« Last Edit: December 11, 2007, 07:04:56 PM by JoshLilly »

Offline Bonehelm

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Re: Wagner's Warehouse
« Reply #4 on: December 11, 2007, 07:47:02 PM »
Thank y'all for the suggestions. Looks like he isn't THAT hard to listen to (I'm listening to a legally downloaded high bit rate mp3 of the tannhäuser overture right now. Pretty straight forward.

Offline PSmith08

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Re: Wagner's Warehouse
« Reply #5 on: December 11, 2007, 09:18:54 PM »
Thank y'all for the suggestions. Looks like he isn't THAT hard to listen to (I'm listening to a legally downloaded high bit rate mp3 of the tannhäuser overture right now. Pretty straight forward.

It isn't hard to listen to Wagner. People have been doing it in movie theaters and on TV for a while now. It's much, much harder to absorb and attempt to grasp what Wagner was saying in his music. Don't let his ability to write a catchy tune on occasion fool you.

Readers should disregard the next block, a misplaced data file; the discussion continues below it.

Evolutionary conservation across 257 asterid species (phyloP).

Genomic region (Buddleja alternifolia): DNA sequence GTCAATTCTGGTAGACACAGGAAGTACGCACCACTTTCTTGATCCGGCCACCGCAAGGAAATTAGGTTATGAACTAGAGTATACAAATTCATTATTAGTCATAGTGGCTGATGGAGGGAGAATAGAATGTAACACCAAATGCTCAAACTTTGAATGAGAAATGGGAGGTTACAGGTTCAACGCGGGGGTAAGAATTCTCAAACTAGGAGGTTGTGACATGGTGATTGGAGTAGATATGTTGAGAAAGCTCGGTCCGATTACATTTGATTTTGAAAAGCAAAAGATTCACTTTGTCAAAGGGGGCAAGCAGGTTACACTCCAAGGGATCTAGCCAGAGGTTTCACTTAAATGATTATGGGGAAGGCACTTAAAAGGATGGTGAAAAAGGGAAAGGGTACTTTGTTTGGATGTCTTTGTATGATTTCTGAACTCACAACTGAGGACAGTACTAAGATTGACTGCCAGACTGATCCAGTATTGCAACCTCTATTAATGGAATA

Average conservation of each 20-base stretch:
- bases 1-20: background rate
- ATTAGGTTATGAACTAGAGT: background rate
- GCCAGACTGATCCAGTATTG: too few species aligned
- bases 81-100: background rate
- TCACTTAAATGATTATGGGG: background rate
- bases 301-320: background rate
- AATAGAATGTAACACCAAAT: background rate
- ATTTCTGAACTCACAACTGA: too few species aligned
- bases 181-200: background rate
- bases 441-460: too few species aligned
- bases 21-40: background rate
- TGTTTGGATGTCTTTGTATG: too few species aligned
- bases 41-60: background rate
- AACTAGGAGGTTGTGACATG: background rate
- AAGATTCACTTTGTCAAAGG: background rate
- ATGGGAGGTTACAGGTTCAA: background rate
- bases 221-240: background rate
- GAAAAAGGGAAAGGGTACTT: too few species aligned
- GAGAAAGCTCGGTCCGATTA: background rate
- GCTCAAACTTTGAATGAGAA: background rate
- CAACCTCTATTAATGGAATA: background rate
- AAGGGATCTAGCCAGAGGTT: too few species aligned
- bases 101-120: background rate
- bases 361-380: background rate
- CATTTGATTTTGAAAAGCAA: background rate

Offline Bonehelm

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Re: Wagner's Warehouse
« Reply #6 on: December 11, 2007, 10:03:41 PM »
It isn't hard to listen to Wagner. People have been doing it in movie theaters and on TV for a while now. It's much, much harder to absorb and attempt to grasp what Wagner was saying in his music. Don't let his ability to write a catchy tune on occasion fool you.

Yes, but at MY level, catchy tune is the main thing that attracts me to new composers for further exploration. I also like the overwhelming power of Mahler and the gothic grandeur of Bruckner.  :)

Offline PSmith08